Steve Fraser excerpts some of his new book on what we can learn today from resistance in the Gilded Age in The Nation. A bit from his selection on the Knights of Labor:
Like the Populist movement, it practically constituted an alternative social universe of reading rooms, newspapers, lecture societies, libraries, clubs, and producer cooperatives. Infused with a sense of the heroic and the “secular sacred,” the Knights envisioned themselves as if on a mission, appealing to the broad middling ranks of local communities to rescue the nation and preserve its heritage of republicanism and the dignity of productive labor.
This “Holy Order,” ambiguous and ambivalent in ultimate purpose, nevertheless mustered a profound resistance to the whole way of life represented by industrial capitalism even while wrestling with ways of surviving within it. So it offered everyday remedies—abolishing child and convict labor, establishing an income tax and public ownership of land for settlement not speculation, among others. Above all, however, it conveyed a yearning for an alternative, a “cooperative commonwealth” in place of the Hobbesian nightmare that Progress had become.
Transgressive by its nature, this “strange enthusiasm” shattered and then recombined dozens of more parochial attachments. The intense heat of the mass strike fused these shards into something more daring and generous-minded. Everything about it was unscripted. The mass strike had a rhythm all its own, syncopated and unpredictable as it spread like an epidemic from worksite to marketplace to slum. It had no command central, unlike a conventional strike, but neither was it some mysterious instance of spontaneous combustion. Rather, it had dozens of choreographers who directed local uprisings that nevertheless remained elastic enough to cohere with one another while remaining distinct. Its program defied easy codification. At one moment and place it was about free speech, at another about a foreman’s chronic abuse, here about the presence of scabs and armed thugs, there about a wage cut.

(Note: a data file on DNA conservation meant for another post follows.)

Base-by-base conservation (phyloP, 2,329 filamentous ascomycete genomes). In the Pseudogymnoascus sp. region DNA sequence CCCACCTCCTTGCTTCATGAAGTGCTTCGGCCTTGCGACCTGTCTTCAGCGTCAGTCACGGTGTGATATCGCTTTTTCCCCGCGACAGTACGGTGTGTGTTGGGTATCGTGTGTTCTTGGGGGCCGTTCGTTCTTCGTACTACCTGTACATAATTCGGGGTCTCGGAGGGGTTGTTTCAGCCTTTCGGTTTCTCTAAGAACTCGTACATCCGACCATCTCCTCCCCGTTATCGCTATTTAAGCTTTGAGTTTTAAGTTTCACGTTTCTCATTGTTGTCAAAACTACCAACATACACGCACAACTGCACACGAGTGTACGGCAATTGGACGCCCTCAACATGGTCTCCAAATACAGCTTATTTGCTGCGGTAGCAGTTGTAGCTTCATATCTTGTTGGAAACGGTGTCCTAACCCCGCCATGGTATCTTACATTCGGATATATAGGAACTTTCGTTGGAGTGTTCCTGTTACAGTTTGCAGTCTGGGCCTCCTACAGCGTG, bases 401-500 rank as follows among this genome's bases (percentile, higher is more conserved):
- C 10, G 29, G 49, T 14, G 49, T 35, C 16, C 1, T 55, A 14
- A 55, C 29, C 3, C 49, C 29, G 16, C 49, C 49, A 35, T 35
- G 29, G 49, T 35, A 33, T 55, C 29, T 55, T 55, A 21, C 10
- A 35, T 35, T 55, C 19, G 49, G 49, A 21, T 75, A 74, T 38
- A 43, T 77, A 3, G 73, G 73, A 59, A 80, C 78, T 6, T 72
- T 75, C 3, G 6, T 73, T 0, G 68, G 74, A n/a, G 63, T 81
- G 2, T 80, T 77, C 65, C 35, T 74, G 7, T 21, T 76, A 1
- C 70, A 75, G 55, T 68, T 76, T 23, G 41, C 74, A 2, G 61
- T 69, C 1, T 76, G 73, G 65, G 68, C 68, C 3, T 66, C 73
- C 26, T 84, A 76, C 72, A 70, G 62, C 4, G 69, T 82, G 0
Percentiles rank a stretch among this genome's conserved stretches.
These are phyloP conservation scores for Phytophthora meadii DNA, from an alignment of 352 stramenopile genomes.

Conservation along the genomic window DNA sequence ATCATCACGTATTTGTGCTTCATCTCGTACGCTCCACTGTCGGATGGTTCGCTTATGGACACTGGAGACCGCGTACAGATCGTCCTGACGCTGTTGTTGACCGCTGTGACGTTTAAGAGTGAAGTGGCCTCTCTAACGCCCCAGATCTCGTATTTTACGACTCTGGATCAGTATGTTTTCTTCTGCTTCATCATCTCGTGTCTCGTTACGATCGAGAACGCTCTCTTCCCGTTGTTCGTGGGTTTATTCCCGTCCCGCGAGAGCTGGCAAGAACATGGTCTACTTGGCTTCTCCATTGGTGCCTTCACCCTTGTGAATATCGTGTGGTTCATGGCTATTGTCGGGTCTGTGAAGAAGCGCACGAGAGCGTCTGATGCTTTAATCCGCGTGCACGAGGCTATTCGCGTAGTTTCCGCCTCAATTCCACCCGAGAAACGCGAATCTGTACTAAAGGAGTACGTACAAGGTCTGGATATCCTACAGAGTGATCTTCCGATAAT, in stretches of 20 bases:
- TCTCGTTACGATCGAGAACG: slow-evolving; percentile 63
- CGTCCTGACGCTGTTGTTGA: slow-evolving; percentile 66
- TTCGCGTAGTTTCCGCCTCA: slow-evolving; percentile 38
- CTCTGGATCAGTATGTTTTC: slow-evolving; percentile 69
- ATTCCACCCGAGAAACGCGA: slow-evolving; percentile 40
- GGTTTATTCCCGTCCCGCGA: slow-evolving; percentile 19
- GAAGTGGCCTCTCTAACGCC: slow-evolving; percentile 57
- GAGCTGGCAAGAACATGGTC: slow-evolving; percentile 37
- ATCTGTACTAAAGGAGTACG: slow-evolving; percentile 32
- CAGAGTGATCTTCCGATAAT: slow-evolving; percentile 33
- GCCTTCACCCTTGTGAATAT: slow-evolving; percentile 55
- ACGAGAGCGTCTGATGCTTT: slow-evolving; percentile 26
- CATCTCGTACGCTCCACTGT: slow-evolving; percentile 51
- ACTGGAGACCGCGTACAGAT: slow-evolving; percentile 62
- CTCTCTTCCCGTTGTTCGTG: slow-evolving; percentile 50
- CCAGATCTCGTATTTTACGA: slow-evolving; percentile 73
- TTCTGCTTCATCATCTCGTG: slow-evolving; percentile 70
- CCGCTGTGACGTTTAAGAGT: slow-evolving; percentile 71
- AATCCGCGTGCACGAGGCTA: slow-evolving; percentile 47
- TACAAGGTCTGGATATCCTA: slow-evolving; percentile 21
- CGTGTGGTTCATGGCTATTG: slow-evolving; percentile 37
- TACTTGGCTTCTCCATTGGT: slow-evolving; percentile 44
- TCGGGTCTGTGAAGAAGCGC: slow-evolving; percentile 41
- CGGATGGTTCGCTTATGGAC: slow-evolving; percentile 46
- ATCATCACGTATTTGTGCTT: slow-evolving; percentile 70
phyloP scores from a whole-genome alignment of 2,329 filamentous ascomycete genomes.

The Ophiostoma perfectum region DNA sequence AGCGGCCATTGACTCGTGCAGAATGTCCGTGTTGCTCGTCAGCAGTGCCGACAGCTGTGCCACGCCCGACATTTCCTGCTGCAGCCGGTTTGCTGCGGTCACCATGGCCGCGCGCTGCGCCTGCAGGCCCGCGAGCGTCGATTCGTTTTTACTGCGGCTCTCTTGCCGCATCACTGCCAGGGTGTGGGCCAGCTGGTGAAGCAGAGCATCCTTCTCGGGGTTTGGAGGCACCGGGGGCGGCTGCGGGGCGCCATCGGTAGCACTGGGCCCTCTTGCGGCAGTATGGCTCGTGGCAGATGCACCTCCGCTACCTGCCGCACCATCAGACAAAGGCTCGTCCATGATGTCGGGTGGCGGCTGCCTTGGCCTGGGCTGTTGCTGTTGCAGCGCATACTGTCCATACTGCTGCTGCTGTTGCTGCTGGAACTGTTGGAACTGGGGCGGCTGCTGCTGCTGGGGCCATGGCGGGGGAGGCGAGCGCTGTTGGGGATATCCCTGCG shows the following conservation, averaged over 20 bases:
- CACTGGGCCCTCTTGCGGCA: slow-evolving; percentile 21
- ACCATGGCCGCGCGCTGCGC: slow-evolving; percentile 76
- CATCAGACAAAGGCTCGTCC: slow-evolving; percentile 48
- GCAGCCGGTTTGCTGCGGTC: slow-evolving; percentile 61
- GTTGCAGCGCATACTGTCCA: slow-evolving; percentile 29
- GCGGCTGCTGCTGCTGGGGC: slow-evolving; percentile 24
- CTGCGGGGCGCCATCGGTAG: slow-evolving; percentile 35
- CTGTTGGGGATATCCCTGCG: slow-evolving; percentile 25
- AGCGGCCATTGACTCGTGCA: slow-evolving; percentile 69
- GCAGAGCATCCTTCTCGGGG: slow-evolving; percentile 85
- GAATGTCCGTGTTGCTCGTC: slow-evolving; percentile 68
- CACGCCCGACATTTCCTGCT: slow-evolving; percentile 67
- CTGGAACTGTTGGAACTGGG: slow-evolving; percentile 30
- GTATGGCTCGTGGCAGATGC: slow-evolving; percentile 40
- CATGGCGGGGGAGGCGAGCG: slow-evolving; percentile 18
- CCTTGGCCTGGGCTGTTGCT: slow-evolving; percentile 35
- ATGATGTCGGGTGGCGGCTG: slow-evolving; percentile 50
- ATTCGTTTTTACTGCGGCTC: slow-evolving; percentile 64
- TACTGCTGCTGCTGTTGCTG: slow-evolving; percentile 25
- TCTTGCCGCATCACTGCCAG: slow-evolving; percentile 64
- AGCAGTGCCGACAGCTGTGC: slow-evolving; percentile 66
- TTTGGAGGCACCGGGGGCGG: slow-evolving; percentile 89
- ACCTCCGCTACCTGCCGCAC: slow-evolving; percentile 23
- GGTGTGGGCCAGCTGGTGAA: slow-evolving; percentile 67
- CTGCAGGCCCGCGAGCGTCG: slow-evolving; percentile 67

This is a bit romanticized for me. For one, it’s hard to deal with the 19th century working class without dealing with the fact that if there was one thing that tied them together, it was white supremacy. And maybe Fraser deals with that in the larger book. And maybe it doesn’t matter that much. In the end, everyone is going to create the past they want to use to understand their life and what they want the future to look like. Is it more important today that Americans were racist in the 19th century or that they found ways to resist the comically evil capitalists of the Gilded Age? The answer is both. But can we look past the racism of the 19th century to try and find lessons for today? I’d like to think so.
I do definitely think that the recent recasting of the Gilded Age by Fraser, Richard White, and others, is a useful corrective to those who have tried to apologize or explain away the actions of Gilded Age capitalists in the last 20 years.